Supply Chain Options in Pharmaceuticals


A global pharmaceuticals company wanted to evaluate future supply-chain options for a group of drug products.

What was done

In a series of workshops held with knowledgeable personnel over a 6 week period, the team (comprising the modeller and all workshop attendees) developed a simple simulation model [in Vensim] to help understand the likely implications of organisational change involving a significant capital investment.

The model centred on several aspects of the change, including co-location of a number of pharmaceutical production facilities and the possible impact of changes in the structure of the organsation on the ability of the supply chain to satisfy future customer demand while reducing overall stock levels.

It had been thought that a simulation of the possible impact of moving from the AS-IS to the TO-BE organisation would help the decision-makers but that the traditional simulation approach used by the organisation would not be able to report in time for a major decision point in the investment project.

The model’s results were reviewed at each stage and amendments made to reflect feedback from participants.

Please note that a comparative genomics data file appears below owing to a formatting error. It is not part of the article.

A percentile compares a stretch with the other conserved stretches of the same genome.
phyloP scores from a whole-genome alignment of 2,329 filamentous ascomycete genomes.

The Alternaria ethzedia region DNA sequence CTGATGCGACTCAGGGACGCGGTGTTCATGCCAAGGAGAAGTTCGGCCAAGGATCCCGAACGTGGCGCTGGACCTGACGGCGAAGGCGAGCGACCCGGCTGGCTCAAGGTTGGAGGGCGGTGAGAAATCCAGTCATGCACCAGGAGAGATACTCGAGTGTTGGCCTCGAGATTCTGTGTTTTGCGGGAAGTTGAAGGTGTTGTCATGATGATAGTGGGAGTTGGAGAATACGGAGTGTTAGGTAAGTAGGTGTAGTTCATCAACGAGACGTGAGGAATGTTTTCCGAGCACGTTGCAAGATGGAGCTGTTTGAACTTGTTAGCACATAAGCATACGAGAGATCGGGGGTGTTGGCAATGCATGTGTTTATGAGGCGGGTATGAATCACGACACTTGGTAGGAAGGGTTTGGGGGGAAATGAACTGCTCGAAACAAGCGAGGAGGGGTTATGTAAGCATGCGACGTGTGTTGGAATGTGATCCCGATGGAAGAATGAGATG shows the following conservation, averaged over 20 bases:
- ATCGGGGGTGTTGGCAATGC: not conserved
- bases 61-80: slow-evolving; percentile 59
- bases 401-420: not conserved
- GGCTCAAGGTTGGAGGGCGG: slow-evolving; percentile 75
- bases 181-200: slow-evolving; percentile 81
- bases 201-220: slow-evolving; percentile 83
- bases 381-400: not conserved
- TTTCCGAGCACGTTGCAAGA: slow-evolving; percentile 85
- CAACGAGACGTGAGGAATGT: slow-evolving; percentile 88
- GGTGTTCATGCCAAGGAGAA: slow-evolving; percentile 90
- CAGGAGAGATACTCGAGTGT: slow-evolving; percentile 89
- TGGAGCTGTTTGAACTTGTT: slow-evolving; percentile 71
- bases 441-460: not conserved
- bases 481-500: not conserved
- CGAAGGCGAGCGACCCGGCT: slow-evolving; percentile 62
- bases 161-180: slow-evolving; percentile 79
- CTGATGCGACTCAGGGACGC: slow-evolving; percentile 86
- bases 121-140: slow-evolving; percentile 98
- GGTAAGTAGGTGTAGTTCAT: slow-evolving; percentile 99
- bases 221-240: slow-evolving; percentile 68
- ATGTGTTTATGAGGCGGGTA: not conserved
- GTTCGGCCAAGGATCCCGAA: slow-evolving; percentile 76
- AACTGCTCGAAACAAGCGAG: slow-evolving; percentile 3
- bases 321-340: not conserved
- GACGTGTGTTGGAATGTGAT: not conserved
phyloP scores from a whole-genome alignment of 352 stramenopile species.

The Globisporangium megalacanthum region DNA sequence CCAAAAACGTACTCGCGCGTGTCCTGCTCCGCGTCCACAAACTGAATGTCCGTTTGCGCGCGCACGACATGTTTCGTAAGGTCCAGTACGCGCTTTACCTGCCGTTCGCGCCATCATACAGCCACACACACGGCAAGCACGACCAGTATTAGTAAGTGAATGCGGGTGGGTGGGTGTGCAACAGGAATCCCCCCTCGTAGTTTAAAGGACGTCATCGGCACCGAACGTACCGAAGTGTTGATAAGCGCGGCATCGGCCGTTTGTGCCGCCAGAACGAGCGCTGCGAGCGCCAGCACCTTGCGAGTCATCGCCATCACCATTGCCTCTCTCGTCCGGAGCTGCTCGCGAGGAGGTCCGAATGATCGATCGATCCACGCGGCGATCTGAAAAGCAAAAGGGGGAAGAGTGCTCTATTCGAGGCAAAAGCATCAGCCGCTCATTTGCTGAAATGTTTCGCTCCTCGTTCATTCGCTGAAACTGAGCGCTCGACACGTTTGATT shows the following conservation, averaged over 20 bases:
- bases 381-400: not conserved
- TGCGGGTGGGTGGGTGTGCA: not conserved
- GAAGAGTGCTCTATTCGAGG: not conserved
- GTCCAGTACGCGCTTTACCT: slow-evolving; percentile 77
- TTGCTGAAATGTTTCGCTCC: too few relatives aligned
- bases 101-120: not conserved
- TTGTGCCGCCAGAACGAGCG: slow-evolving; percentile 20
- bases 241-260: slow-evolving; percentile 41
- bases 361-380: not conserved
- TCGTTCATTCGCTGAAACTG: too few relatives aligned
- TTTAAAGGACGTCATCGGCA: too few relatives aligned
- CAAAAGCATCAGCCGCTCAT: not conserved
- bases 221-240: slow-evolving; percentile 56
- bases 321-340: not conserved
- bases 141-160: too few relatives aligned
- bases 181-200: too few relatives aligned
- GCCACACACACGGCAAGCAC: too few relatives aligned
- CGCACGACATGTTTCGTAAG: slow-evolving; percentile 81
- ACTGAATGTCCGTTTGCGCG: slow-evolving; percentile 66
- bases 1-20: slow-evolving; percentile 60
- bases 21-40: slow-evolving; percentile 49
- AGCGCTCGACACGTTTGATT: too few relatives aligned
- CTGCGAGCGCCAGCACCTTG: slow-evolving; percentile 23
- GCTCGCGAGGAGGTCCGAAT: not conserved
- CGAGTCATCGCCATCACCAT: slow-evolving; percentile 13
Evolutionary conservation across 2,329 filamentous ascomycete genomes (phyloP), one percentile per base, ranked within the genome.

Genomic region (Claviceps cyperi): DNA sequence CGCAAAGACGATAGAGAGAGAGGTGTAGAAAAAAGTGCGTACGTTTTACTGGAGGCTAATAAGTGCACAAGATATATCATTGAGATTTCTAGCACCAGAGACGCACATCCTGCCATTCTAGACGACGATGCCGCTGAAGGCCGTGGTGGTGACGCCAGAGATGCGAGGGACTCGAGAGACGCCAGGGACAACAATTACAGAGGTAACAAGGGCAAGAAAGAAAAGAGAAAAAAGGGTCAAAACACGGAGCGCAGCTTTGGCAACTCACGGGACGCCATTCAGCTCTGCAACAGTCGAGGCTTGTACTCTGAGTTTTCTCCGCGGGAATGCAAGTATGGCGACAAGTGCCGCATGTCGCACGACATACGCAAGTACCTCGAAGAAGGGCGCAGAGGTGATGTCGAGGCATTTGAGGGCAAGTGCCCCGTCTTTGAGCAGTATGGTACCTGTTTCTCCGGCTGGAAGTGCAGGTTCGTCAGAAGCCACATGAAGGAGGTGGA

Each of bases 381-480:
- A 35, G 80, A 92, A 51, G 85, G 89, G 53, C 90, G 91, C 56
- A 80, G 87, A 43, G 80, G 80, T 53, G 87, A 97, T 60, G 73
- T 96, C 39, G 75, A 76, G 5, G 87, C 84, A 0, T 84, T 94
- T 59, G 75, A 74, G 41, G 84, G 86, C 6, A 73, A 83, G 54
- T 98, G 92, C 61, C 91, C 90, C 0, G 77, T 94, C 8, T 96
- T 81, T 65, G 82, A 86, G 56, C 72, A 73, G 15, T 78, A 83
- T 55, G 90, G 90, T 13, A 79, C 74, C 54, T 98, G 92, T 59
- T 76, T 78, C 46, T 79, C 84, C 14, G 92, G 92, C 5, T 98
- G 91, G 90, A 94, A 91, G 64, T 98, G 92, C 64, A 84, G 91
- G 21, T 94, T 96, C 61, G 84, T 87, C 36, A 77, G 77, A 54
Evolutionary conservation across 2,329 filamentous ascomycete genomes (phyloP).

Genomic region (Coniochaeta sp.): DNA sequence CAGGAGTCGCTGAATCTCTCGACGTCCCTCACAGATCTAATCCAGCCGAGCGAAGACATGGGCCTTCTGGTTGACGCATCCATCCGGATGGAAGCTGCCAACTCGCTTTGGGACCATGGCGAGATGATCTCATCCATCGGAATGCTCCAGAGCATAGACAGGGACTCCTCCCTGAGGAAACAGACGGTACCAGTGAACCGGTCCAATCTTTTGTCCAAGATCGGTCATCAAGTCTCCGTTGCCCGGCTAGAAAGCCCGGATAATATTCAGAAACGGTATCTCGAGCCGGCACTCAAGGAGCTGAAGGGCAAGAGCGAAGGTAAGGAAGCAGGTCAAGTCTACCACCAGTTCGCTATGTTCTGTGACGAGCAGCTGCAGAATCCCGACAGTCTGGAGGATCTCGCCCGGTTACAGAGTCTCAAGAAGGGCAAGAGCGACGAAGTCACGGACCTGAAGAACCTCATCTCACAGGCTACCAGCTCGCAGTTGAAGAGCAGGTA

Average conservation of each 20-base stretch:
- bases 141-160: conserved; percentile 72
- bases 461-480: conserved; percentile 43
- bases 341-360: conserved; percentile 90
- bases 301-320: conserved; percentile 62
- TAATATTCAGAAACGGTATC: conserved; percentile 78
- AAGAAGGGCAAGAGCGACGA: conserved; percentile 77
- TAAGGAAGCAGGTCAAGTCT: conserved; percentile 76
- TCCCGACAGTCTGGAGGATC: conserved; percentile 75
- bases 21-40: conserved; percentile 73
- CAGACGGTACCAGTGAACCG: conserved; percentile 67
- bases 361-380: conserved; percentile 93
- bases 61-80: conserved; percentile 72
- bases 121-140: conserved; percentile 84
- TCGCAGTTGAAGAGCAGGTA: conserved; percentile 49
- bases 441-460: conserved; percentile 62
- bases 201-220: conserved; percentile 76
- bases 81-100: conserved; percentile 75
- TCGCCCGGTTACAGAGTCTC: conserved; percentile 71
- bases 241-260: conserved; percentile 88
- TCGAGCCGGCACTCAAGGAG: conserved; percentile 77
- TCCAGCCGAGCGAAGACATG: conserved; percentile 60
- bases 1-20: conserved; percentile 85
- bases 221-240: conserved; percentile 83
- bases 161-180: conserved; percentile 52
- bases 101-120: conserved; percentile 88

Final scenario runs included sensitivity analysis and presented the possible performance range of selected Key Performance Indicators.


The model was able to demonstrate the likely improvement in performance between the AS-IS and the TO-BE scenarios, both in stock reduction and in the reducing manufacturing cycle times and the conclusions were presented to senior decision-makers during their next meeting on the subject.


The work was completed in a short period of time and was vital to the correct investment of many millions of dollars, that would not have been evident from conventional analysis. The success was due to an effective synergy between the client and modeller; the former having the relevant expert knowledge and enthusiasm, the latter having considerable experience of pharmaceutical industry modelling.

Contact and further information

Lee Jones: Ventana systems UK.